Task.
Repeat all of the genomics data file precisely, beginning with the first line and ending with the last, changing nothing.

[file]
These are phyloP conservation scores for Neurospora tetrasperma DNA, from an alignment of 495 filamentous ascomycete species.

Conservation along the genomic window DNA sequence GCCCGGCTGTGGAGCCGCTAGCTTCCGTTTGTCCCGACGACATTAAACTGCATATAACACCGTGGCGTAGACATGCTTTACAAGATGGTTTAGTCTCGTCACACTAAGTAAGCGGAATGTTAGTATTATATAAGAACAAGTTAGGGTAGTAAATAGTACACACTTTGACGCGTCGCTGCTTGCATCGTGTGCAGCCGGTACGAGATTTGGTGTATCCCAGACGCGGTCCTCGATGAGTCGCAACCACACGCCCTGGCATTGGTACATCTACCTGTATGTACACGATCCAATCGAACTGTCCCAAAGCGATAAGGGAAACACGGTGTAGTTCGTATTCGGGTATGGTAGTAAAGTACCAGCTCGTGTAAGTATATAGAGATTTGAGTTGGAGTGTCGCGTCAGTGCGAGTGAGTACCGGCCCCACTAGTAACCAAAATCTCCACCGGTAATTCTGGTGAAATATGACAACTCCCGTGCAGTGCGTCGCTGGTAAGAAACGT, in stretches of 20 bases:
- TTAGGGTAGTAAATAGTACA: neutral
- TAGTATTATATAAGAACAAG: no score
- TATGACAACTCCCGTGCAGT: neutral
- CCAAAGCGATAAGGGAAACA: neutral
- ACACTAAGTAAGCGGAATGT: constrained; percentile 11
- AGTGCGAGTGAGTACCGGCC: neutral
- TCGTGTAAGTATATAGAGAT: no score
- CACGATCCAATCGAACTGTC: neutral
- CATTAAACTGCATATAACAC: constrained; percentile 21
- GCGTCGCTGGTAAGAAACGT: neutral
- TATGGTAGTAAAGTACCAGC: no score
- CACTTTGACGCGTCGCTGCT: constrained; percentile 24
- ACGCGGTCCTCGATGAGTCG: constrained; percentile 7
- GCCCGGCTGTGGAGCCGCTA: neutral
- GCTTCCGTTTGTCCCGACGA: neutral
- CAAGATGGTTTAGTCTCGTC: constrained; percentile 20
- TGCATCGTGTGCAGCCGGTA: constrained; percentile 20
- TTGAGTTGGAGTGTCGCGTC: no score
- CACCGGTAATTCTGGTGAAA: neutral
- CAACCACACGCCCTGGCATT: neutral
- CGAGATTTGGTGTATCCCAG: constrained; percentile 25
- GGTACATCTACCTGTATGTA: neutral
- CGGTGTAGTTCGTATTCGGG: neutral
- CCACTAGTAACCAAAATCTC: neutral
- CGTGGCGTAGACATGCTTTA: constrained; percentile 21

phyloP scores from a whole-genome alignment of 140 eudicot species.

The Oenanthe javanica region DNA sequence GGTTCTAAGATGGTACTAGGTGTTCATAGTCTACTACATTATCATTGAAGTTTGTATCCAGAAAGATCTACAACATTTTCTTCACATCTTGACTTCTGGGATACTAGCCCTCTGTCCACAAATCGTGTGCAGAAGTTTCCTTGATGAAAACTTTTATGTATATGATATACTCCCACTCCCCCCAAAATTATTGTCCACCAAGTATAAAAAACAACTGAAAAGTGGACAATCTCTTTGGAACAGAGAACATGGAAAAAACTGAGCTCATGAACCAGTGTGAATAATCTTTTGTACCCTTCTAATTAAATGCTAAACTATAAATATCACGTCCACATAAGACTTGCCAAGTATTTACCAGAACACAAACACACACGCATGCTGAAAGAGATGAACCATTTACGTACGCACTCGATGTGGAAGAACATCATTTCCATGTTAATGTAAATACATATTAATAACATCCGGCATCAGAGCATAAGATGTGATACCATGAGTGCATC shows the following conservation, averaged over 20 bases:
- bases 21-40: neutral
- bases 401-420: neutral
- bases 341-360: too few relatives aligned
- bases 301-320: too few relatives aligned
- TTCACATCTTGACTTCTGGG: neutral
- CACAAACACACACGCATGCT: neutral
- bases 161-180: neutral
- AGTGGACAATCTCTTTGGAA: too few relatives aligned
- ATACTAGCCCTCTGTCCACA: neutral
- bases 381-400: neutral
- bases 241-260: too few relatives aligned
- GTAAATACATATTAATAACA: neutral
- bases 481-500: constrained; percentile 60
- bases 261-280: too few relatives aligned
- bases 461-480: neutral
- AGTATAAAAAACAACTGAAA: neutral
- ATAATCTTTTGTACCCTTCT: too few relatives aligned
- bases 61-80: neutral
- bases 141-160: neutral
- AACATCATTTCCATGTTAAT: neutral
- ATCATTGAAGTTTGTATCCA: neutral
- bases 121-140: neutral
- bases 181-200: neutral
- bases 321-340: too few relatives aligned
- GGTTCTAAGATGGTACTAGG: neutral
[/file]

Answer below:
These are phyloP conservation scores for Neurospora tetrasperma DNA, from an alignment of 495 filamentous ascomycete species.

Conservation along the genomic window DNA sequence GCCCGGCTGTGGAGCCGCTAGCTTCCGTTTGTCCCGACGACATTAAACTGCATATAACACCGTGGCGTAGACATGCTTTACAAGATGGTTTAGTCTCGTCACACTAAGTAAGCGGAATGTTAGTATTATATAAGAACAAGTTAGGGTAGTAAATAGTACACACTTTGACGCGTCGCTGCTTGCATCGTGTGCAGCCGGTACGAGATTTGGTGTATCCCAGACGCGGTCCTCGATGAGTCGCAACCACACGCCCTGGCATTGGTACATCTACCTGTATGTACACGATCCAATCGAACTGTCCCAAAGCGATAAGGGAAACACGGTGTAGTTCGTATTCGGGTATGGTAGTAAAGTACCAGCTCGTGTAAGTATATAGAGATTTGAGTTGGAGTGTCGCGTCAGTGCGAGTGAGTACCGGCCCCACTAGTAACCAAAATCTCCACCGGTAATTCTGGTGAAATATGACAACTCCCGTGCAGTGCGTCGCTGGTAAGAAACGT, in stretches of 20 bases:
- TTAGGGTAGTAAATAGTACA: neutral
- TAGTATTATATAAGAACAAG: no score
- TATGACAACTCCCGTGCAGT: neutral
- CCAAAGCGATAAGGGAAACA: neutral
- ACACTAAGTAAGCGGAATGT: constrained; percentile 11
- AGTGCGAGTGAGTACCGGCC: neutral
- TCGTGTAAGTATATAGAGAT: no score
- CACGATCCAATCGAACTGTC: neutral
- CATTAAACTGCATATAACAC: constrained; percentile 21
- GCGTCGCTGGTAAGAAACGT: neutral
- TATGGTAGTAAAGTACCAGC: no score
- CACTTTGACGCGTCGCTGCT: constrained; percentile 24
- ACGCGGTCCTCGATGAGTCG: constrained; percentile 7
- GCCCGGCTGTGGAGCCGCTA: neutral
- GCTTCCGTTTGTCCCGACGA: neutral
- CAAGATGGTTTAGTCTCGTC: constrained; percentile 20
- TGCATCGTGTGCAGCCGGTA: constrained; percentile 20
- TTGAGTTGGAGTGTCGCGTC: no score
- CACCGGTAATTCTGGTGAAA: neutral
- CAACCACACGCCCTGGCATT: neutral
- CGAGATTTGGTGTATCCCAG: constrained; percentile 25
- GGTACATCTACCTGTATGTA: neutral
- CGGTGTAGTTCGTATTCGGG: neutral
- CCACTAGTAACCAAAATCTC: neutral
- CGTGGCGTAGACATGCTTTA: constrained; percentile 21

phyloP scores from a whole-genome alignment of 140 eudicot species.

The Oenanthe javanica region DNA sequence GGTTCTAAGATGGTACTAGGTGTTCATAGTCTACTACATTATCATTGAAGTTTGTATCCAGAAAGATCTACAACATTTTCTTCACATCTTGACTTCTGGGATACTAGCCCTCTGTCCACAAATCGTGTGCAGAAGTTTCCTTGATGAAAACTTTTATGTATATGATATACTCCCACTCCCCCCAAAATTATTGTCCACCAAGTATAAAAAACAACTGAAAAGTGGACAATCTCTTTGGAACAGAGAACATGGAAAAAACTGAGCTCATGAACCAGTGTGAATAATCTTTTGTACCCTTCTAATTAAATGCTAAACTATAAATATCACGTCCACATAAGACTTGCCAAGTATTTACCAGAACACAAACACACACGCATGCTGAAAGAGATGAACCATTTACGTACGCACTCGATGTGGAAGAACATCATTTCCATGTTAATGTAAATACATATTAATAACATCCGGCATCAGAGCATAAGATGTGATACCATGAGTGCATC shows the following conservation, averaged over 20 bases:
- bases 21-40: neutral
- bases 401-420: neutral
- bases 341-360: too few relatives aligned
- bases 301-320: too few relatives aligned
- TTCACATCTTGACTTCTGGG: neutral
- CACAAACACACACGCATGCT: neutral
- bases 161-180: neutral
- AGTGGACAATCTCTTTGGAA: too few relatives aligned
- ATACTAGCCCTCTGTCCACA: neutral
- bases 381-400: neutral
- bases 241-260: too few relatives aligned
- GTAAATACATATTAATAACA: neutral
- bases 481-500: constrained; percentile 60
- bases 261-280: too few relatives aligned
- bases 461-480: neutral
- AGTATAAAAAACAACTGAAA: neutral
- ATAATCTTTTGTACCCTTCT: too few relatives aligned
- bases 61-80: neutral
- bases 141-160: neutral
- AACATCATTTCCATGTTAAT: neutral
- ATCATTGAAGTTTGTATCCA: neutral
- bases 121-140: neutral
- bases 181-200: neutral
- bases 321-340: too few relatives aligned
- GGTTCTAAGATGGTACTAGG: neutral